Gary James' Interview With Rolling Stone Magazine's
Senior Editor
Chet Flippo

He was the New York Bureau Chief for Rolling Stone magazine in 1974. In 1977, when Rolling Stone moved their offices to San Francisco, he became the Senior Editor. The man we are referring to is Mr. Chet Flippo. When we talked to Chet Flippo back on August 27th, 1985, we talked about a book he had written, On The Road With The Rolling Stones.

Q - You write in your book about events that happened with The Rolling Stones back in the 1970s, yet here we are in 1985 and your book has just been published. Why did it take so long to get it released?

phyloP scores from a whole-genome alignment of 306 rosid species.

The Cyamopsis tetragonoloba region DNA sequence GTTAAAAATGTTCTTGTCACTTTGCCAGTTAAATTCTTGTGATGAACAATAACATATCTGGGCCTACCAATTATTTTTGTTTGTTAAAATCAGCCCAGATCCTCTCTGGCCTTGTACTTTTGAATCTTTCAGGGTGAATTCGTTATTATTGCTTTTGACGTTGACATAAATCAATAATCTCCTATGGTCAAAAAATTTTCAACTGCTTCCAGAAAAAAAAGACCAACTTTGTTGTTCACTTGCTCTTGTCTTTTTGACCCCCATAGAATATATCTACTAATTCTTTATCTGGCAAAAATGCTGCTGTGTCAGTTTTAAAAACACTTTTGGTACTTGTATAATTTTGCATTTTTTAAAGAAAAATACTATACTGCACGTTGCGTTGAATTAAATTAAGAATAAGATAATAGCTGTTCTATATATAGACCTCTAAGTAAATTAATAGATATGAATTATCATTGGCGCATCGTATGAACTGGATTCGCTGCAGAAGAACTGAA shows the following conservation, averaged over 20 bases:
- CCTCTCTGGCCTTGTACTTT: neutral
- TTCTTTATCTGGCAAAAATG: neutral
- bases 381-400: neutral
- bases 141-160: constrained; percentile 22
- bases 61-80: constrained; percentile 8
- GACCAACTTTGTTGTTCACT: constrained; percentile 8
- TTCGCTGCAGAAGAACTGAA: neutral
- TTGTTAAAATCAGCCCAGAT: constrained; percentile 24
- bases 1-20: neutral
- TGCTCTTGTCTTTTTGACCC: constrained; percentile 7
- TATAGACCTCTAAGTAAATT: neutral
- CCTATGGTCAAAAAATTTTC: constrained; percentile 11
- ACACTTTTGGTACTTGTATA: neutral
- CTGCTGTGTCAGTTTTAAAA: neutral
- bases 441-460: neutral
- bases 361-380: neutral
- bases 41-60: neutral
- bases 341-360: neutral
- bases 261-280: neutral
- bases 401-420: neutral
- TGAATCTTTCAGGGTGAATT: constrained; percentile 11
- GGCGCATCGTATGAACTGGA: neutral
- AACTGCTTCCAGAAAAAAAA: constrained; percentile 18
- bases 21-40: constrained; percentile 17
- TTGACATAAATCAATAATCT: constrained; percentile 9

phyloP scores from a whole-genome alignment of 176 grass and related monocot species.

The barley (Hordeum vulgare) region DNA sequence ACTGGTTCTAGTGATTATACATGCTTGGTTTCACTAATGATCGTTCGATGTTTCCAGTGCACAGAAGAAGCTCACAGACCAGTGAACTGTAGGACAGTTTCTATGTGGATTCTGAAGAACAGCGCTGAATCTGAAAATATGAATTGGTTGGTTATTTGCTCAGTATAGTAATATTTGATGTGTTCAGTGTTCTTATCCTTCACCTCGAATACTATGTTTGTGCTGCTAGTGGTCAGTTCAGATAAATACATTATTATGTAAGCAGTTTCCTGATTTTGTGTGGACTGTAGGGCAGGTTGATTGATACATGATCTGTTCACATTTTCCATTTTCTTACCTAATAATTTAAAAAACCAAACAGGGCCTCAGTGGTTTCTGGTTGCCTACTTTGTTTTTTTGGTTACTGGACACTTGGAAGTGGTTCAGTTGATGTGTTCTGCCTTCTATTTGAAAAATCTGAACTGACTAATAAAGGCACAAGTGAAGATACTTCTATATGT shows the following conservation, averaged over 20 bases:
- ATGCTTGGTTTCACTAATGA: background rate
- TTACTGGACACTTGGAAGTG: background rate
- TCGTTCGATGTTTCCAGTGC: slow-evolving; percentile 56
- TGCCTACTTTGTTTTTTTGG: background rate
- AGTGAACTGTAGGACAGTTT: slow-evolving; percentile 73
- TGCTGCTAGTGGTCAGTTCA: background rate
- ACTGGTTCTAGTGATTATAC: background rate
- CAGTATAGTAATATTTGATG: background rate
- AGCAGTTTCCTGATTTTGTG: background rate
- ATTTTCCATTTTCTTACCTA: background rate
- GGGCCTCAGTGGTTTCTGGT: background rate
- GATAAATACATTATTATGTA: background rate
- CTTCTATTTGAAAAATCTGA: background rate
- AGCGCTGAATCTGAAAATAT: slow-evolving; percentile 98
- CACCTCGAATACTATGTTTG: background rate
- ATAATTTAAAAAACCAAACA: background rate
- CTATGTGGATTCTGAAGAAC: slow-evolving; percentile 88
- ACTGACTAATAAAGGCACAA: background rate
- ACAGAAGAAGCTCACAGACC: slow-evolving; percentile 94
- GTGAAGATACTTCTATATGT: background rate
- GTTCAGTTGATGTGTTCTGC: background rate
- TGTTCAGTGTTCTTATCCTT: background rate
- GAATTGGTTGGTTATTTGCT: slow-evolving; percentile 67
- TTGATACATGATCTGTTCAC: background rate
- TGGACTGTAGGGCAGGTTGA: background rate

A - Well, initially I couldn't interest publishers at the time. The STP book was still around and at the time Rock books did not sell. Publishers thought there was room for just one Stones book and that was that. After that I really got busy at the magazine. I left to do the Hank Williams book. I just really forgot about the material I had. I'd filed all my tapes and notebooks away in a closet. Then one day I was talking with Bill Carter, who's one of The Stones' visa lawyers and we were just reminiscing about some of the crazy things on tour and he suggested then that I do the book. This is last year (1984) and so I went back and went though my stuff and said well maybe I have got a book here. I talked to my editor at Doubleday, Jim Fitzgerald, and he said "Fine. Go ahead with it." Again, this publisher Doubleday was a little leery at first because they knew of two other Stones books that came out last year and they thought I was just going to do another chronology of The Stones. But I had to impress on them this was really a personal memoir of what it's like to be around The Rolling Stones. No one had really done that.